Make a “TEMPORARY” change to the Revenue Cap formula to allow competitive bids from Grain Elevators so they can compete with Oil for rail capacity. 8-10 months should suffice.
*** It must be Temporary-Only in order to elicit a swift response by the Railways as they look to capture value during a short-term opportunity. If Permanently removed there is no incentive for them to act now while we have our problem and while the Grain Companies have the wide-basis cash they are withholding from producers.***
– Railways, who are same as any company and looking to add value to their shareholders, will see they have only a 10 month window to make good Money on grain before the Formula is changed back. They will not only look to add car supply (and quickly to take advantage while the window is open) but could also put their lobby into action along with farmer voice.
– Elevators, who have been raising Basis by 30-100/mt to discourage farmer selling, have that ample cash – and now the ability without the Revenue Cap – to more competitively bid against Oil Industry for train units ($2700-$9000 more per car). They could now put their money where their mouths currently are.
– Farmers, who are currently seeing low bids and little movement, would see both pick up. Not only would 2013 crop prices react to tightening domestic supply but 2014 Canadian prices too as carryout would no longer be burdensome. Canada is an island of low pricing due to a logistics issue that would be mostly solved.
– Government, who are a lumbering machine at the best of times, would not be facing the battle to rescind the law the Revenue Cap is a part of but would only need to temporarily tweak it – a Revenue Cap Holiday if you will. Nor would they have to go against the massive Rail lobby to do it. They would have that entity lobbying for the change. We need to give the Canadian Transportation Agency the legislation/authority/incentive/wherewithal to raise the cap for a limited time.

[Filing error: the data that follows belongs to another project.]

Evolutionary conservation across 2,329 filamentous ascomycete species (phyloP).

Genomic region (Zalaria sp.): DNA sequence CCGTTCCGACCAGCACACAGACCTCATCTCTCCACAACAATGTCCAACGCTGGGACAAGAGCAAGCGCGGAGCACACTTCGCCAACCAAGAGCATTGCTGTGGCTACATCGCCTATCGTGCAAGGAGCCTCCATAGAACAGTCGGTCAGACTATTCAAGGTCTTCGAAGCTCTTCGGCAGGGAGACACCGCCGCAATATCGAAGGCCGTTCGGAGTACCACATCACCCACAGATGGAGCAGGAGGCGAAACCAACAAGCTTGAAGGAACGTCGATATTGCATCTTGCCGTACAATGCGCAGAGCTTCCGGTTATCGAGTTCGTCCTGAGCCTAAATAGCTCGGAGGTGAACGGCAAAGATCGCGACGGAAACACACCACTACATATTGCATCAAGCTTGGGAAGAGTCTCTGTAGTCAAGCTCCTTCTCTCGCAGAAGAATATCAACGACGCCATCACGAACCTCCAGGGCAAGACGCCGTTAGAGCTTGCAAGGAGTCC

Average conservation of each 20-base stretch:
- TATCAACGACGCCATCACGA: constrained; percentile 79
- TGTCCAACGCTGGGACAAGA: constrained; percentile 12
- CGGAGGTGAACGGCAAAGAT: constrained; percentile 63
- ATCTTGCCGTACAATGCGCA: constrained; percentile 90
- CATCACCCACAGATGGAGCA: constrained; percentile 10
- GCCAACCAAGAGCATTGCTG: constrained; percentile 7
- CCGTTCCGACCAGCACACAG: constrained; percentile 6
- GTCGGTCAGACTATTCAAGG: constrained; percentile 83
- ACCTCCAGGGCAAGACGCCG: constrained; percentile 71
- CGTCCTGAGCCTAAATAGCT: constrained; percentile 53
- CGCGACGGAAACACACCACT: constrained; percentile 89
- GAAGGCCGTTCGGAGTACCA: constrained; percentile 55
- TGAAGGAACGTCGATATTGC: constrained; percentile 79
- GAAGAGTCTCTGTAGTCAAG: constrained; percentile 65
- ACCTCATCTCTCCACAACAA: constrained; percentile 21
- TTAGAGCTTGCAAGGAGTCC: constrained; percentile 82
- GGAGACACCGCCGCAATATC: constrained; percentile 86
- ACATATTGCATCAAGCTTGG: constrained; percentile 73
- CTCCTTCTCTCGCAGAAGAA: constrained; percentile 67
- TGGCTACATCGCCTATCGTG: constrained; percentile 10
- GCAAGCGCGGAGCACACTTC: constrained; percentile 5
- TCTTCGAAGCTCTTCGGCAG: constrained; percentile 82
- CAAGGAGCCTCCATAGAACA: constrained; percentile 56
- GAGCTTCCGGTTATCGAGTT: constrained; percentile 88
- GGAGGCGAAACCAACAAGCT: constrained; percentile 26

Save the sweeping changes to the industry for when our crop is this big, year in and year out. This year’s yields are an anomaly (did everyone that calls this the new normal forget about 2012 that quickly?) and needs to be dealt with swiftly not down the road.
This big crop should still be seen as a harbinger of things to come, however, as genetics and technology catch us up to what the weather did this year. So long term initiatives should not be abandoned altogether but a 5-Year study can deal with things to come not things that are here right now.
Pingback: This Week on RealAg — The Railway Edition | Agriculture Life